Elisa Thorn's Painting Project: Hue
Elisa Thorn

“Heard any good harp recordings lately?” Not a question I'm often asked (never, more like), but I've now got an answer: Hue by Elisa Thorn's Painting Project, a strikingly original debut collection that's certainly unlike any harp recording I've heard before. What makes the release a particularly interesting one is that the mini-album's five settings were generated using the abstract paintings of her father, Bruce Thorn, as a basis for composition and improvisation. Though her music holds up perfectly well on its own, an interesting synchronicity does emerge between it and the paintings, especially when, in keeping with her father's MO, she exploits the potential offered by colour, movement, and abstraction in her own works. Even more interesting is the fact that Thorn largely divests the harp of its classical associations by performing material that's closer in spirit to jazz than anything else. It's not a solo recording either, as the Vancouver-based harpist is joined on the set by bassist James Meger and drummer Justin Devries.

The addition of vocalist Britt Macleod to the swoon-inducing opener “Angels” (its text by Anne Szumigalski) makes for such a lovely result, it's a shame she appears on only one of the five songs, though wordless vocals also surface on the serenading closer “Escaping Genie.” “Angels” also shows how effectively Thorn's harp blends with the other instruments, especially when Meger's acoustic bass and Devries' drum brushes are carefully pitched to not overpower her playing. That said, Thorn holds her own when the music turns boisterous, as it gloriously does during “Night Song,” for example, and in an interesting twist, much of Hue eschews the gentility sometimes associated with the harp for a much more aggressive presentation.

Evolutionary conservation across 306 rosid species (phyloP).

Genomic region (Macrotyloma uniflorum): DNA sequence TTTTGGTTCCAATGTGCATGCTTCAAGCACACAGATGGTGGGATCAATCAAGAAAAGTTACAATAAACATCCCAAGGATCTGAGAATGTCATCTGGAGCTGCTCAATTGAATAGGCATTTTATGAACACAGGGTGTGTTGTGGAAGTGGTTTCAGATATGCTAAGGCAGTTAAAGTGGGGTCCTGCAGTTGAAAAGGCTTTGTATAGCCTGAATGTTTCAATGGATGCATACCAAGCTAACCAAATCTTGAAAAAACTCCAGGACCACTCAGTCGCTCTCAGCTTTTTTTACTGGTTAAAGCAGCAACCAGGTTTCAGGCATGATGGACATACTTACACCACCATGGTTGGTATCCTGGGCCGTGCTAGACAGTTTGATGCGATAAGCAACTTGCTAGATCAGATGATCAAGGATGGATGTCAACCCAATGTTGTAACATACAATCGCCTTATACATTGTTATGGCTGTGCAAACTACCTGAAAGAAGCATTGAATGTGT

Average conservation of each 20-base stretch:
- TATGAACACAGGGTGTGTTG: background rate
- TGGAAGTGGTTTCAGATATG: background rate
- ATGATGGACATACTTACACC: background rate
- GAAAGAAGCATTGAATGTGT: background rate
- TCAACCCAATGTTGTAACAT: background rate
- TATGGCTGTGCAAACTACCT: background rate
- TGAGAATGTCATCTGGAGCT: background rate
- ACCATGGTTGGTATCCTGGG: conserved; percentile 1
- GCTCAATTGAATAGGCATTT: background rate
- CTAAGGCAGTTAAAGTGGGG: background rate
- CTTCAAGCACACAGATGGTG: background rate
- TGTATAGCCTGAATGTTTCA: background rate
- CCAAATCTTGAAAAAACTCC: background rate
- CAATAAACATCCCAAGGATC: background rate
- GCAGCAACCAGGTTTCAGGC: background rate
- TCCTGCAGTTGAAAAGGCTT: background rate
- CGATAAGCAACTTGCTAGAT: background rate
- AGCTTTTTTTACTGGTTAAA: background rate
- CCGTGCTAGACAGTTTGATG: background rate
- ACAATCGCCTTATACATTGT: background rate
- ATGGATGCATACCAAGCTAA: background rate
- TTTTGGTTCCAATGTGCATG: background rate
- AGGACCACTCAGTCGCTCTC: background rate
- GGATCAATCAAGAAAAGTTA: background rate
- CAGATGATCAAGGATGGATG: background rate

As one might expect, dazzling harp strums surface in a number of places (most brilliantly during “Reds” and “Escaping Genie”), but for the most part Thorn picks out melodies on the instrument in a manner reminiscent of a fiercely improvising acoustic guitarist. And while the harp is the lead instrument, Thorn doesn't hog the spotlight: Meger introduces the swinging “Night Song” with a brief solo, and the impression created by the recording is of a full-group project whose members are equally integral to it. The Painting Project is just one of many groups with which Thorn's involved, by the way, with the others ranging from a quartet featuring harp, strings, and vocals (Gentle Party) to a harp-guitar-and-vocals trio (Star Triptych); when not performing or engaged in group projects, this 2011 UBC School of Music graduate is also a teacher who gives lessons in pedal and celtic harp.

February 2017